Theaters in Tel Aviv, Jerusalem and around the country shut their doors for the foreseeable future amid a ban on gatherings of 100 people or more went into effect.

On Friday the Culture and Sports Ministry announced that all sporting events in the country would be stopped until further notice.

Across the world, authorities have canceled sporting events, theater productions, TV show tapings, concerts and anything that draws a crowd in a frantic effort to keep the virus from spreading in places where people congregate.

In Tel Aviv, the Habima and Cameri theaters closed their doors to comply with the ban on gatherings. It was the first time in Habima’s 103-year history that it was closed, according to Channel 12 news. The Jerusalem Theater also announced it would be closing.

New Health Ministry directives announced Wednesday urged organizers to cancel events and put a strict cap of 100 people on any event that does go ahead. The order, which went into effect Thursday, applies to weddings, bar mitzvahs and funerals, and covers “both closed and open spaces,” according to the Health Ministry.

The closures are just the latest blow wrought by a series of measures that have seen public life in Israel and around the world contract significantly in the hopes of cutting down meetings between people and chances for the virus to spread.

The travel industry is continuing to reel from a near-all encompassing ban on incoming tourists. Some 100 hotels throughout Israel were closing to visitors, according to Hebrew media reports Thursday. Another 100 hotels were expected to close on Sunday, according to the reports.

Prime Minister Benjamin Netanyahu with Health Minister Yaakov Litzman (right) and Health Ministry General Manager Moshe Bar Siman-Tov at a press conference about the coronavirus COVID-19, at the Prime Minister’s Office in Jerusalem on March 11, 2020. Netanyahu is explaining how the coronavirus can spread from a sneeze. (Flash90)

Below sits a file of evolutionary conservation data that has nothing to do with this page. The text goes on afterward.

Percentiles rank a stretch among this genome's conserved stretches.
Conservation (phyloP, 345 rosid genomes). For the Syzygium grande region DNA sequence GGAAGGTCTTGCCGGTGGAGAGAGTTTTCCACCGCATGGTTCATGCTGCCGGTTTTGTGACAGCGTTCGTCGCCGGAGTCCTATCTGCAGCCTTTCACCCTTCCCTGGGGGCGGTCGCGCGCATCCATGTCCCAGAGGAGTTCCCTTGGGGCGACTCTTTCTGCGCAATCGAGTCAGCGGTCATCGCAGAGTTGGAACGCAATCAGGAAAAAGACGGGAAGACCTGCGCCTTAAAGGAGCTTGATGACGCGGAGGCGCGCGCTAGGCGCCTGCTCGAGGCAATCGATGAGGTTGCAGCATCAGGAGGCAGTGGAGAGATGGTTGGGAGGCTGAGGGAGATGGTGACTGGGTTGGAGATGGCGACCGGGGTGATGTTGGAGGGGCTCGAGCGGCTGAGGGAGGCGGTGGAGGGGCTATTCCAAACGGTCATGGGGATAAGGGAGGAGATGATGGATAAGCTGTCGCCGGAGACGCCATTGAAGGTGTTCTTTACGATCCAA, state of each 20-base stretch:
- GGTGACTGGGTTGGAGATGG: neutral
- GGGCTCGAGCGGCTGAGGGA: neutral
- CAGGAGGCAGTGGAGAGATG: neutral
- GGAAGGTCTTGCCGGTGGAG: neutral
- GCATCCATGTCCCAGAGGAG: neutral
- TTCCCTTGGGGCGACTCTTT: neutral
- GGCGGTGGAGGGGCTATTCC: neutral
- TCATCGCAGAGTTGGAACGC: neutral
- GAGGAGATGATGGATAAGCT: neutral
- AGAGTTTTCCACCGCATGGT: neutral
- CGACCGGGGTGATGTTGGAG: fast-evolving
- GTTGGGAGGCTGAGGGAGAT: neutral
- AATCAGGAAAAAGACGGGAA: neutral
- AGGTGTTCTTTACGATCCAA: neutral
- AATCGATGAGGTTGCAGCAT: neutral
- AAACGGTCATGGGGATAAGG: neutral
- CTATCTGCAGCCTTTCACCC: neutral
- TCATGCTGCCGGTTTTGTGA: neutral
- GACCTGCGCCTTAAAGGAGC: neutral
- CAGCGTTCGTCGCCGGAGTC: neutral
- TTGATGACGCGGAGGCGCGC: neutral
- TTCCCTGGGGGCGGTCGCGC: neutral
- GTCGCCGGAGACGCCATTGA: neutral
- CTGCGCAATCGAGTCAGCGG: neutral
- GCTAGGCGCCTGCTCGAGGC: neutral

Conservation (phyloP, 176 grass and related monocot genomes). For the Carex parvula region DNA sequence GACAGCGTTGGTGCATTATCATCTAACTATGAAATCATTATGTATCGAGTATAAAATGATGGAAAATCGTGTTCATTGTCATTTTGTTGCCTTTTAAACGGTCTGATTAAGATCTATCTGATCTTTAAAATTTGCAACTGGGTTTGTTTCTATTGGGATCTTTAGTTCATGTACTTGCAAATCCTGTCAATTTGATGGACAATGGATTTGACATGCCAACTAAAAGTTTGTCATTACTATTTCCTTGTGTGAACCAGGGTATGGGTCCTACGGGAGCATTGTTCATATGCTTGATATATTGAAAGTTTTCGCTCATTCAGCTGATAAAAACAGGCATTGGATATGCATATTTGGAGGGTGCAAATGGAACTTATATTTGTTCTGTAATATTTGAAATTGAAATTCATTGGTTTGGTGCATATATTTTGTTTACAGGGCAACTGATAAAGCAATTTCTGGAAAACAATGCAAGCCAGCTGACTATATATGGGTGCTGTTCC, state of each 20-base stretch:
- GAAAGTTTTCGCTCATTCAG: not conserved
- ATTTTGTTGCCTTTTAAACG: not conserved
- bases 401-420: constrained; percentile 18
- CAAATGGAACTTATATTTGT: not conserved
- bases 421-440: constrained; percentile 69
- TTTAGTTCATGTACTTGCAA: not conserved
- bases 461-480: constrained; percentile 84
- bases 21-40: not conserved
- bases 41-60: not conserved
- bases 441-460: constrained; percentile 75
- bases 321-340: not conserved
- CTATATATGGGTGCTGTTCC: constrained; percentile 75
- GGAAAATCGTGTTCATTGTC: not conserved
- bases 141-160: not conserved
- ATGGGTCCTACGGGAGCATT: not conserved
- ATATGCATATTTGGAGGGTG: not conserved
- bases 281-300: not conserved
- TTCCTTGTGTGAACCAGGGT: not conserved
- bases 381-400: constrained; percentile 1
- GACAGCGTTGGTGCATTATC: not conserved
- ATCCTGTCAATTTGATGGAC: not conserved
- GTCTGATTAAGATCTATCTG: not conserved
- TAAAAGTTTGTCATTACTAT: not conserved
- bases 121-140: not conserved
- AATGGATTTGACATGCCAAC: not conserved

On Thursday, Netanyahu called the pandemic “a global event unlike anything” the country had seen. He warned that “the potential number of deaths is very high and we must take action to prevent that.”

He said Israel’s efforts were focused on slowing the spread of the virus so that it doesn’t cause masses of ill people to require medical attention at the same time and overwhelm the health care system.

He called on his political rival, the Blue and White party headed by Benny Gantz, to join him and immediately form a temporary emergency government following a year-long political deadlock. Gantz has indicated a willingness to do so, though the terms of such a government were not immediately clear.

Health Minister Yaakov Litzman said his ministry was aiming to greatly expand the number of Israelis tested every day for COVID-19, from the current 600 to 2,000 and more.

Wednesday’s new restrictions were announced as the World Health Organization declared the COVID-19 outbreak a global pandemic.

Worldwide, there have been over 134,00 confirmed cases of the coronavirus and over 5,600 deaths since it first emerged in China in December, according to AFP figures.

To curb the spread of the virus in the country, all Israelis returning from overseas are required to quarantine at home for 14 days. Non-Israeli nationals were barred from entering the country as of Thursday at 8 p.m., unless they can demonstrate an ability to self-quarantine for two weeks.

The quarantine measures are among the most dramatic to be introduced by any nation in the intensifying battle against the coronavirus. On February 26, Israel had become the first country in the world to advise its citizens against all non-essential overseas travel.